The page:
A Spiritual Evolutionism: Lü Cheng, Aesthetic Revolution, and the Rise of a Buddhism-Inflected Social Ontology in Modern China
Author(s)Zu, Jessica Xiaomin
May Fourth New Culture Movement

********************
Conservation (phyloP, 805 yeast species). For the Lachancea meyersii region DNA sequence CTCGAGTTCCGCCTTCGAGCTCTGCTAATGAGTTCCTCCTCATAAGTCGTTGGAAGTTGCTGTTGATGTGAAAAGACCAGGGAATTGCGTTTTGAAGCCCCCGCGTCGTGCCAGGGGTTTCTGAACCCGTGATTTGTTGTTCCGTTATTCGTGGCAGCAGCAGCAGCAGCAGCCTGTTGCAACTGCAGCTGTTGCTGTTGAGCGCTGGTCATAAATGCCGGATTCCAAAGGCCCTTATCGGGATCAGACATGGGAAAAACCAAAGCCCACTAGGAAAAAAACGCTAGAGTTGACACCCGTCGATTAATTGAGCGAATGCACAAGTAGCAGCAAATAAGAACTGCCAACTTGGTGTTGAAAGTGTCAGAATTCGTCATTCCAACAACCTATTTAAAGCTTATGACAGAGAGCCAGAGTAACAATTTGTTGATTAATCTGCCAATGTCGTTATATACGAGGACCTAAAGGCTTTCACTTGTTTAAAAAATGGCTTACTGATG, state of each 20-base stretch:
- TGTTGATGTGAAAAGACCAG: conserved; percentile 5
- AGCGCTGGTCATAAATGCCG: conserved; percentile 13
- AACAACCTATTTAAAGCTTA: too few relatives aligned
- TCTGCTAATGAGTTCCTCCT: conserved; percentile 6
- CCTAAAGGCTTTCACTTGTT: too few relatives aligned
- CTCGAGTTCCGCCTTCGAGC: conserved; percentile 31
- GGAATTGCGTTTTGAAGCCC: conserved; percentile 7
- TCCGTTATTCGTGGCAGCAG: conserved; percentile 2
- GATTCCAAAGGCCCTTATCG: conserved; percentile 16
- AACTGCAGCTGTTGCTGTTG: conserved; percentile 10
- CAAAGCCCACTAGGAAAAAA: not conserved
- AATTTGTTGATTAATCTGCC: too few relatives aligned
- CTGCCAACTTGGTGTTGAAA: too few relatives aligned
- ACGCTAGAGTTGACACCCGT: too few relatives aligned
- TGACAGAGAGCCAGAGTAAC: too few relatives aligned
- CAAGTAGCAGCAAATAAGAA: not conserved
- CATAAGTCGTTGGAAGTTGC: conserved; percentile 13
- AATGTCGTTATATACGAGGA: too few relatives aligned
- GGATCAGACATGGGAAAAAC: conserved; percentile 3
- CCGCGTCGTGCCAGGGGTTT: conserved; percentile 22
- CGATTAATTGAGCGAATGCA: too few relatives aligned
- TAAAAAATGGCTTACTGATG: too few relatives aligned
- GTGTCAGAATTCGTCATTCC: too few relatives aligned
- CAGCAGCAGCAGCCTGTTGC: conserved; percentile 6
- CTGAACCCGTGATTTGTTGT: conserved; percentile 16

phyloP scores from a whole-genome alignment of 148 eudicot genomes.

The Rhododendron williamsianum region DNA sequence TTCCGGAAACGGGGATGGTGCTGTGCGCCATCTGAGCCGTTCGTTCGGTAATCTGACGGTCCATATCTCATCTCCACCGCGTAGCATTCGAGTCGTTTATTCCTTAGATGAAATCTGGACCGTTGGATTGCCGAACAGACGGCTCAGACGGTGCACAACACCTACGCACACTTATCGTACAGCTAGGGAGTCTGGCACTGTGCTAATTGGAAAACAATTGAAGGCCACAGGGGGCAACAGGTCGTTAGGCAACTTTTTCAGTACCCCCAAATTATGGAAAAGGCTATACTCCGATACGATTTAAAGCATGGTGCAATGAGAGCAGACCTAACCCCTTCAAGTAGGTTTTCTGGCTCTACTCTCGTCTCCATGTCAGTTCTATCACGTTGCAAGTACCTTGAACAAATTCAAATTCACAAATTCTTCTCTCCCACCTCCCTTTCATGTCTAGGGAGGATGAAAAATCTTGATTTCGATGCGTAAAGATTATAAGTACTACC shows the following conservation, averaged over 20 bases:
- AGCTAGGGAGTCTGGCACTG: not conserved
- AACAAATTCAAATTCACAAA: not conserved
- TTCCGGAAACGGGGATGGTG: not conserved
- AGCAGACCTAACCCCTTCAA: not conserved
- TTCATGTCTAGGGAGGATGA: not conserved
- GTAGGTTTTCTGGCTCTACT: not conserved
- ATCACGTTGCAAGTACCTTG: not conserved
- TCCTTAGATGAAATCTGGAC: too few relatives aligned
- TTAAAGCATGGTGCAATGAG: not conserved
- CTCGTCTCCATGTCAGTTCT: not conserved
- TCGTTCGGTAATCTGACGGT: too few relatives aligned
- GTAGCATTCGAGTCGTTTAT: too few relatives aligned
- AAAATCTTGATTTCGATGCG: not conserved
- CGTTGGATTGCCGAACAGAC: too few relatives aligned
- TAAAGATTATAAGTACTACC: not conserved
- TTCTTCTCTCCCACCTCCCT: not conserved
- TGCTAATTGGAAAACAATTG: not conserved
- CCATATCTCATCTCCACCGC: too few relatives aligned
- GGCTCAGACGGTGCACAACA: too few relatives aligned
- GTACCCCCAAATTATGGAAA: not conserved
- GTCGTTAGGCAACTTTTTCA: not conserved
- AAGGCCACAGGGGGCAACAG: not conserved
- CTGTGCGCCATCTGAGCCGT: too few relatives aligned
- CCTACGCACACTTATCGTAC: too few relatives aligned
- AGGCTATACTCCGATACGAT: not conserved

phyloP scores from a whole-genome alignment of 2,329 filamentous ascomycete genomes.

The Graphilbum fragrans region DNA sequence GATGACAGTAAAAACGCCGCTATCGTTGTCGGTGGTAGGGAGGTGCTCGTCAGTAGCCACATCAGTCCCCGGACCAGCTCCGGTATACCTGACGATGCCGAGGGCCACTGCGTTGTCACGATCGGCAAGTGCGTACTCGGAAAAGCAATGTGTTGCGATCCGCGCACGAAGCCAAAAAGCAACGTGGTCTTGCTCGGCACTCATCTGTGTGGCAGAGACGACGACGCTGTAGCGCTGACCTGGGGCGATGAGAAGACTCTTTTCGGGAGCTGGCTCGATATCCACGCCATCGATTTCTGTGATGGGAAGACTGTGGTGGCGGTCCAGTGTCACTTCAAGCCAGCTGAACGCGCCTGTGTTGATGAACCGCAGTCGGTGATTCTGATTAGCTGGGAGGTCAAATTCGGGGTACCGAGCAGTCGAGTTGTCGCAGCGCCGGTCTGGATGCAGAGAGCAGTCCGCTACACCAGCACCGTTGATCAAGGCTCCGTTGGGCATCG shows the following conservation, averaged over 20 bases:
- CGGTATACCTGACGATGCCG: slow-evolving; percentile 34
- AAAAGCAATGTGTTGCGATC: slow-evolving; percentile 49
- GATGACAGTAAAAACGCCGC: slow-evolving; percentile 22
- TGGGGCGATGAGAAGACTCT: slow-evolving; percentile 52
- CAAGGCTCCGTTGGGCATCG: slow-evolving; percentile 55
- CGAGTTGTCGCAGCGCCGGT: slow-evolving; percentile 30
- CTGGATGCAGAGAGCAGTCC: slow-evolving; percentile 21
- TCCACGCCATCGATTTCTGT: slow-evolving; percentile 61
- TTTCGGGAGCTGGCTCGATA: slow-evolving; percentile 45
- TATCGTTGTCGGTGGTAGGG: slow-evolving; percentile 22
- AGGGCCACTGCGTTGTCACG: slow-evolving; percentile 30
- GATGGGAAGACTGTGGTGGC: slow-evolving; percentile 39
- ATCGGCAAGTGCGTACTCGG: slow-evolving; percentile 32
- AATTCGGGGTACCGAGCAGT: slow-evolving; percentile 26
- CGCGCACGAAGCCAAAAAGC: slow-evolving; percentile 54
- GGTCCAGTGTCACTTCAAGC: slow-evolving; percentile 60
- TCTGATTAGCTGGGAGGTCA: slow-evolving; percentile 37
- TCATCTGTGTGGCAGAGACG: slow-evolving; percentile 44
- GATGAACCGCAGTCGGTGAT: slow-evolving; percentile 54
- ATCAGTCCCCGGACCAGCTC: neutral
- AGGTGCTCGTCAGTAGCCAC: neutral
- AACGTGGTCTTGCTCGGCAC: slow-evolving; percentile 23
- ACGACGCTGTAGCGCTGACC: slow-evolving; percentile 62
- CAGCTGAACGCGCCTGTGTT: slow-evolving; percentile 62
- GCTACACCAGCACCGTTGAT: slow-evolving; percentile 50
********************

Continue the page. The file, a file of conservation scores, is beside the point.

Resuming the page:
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AbstractThis study examines the early career of the renowned Buddhologist Lü Cheng as an aspiring revolutionary. My findings reveal that Lü’s rhetoric of “aesthetic revolution” both catapulted him into the center of the New Culture Movement and popularized a Buddhist idealism—Yogācāra (consciousness-only school)—among thinkers who sought alternatives social theories.Lü aimed to refute social Darwinism and scientific materialism, which portray humans as mechanized individuals bereft of moral agency. He theorized an anti-realist social ontology, i.e., a social oneness grounded in intersubjective resonances, from which subjective interiority and objective exteriority arise.Lü turned to Buddhism to further his revolution. Buddhist soteriology supplied powerful tools for theorizing the social: The doctrine of no-self refuted philosophical solipsism and curtailed individualism; dependent-origination refashioned social evolution as collective spiritual progress. Lü’s spiritual-evolutionism-cum-social-ontology broadens the field of Buddhist philosophy that has a long-standing blind spot on social philosophies developed in the Global South.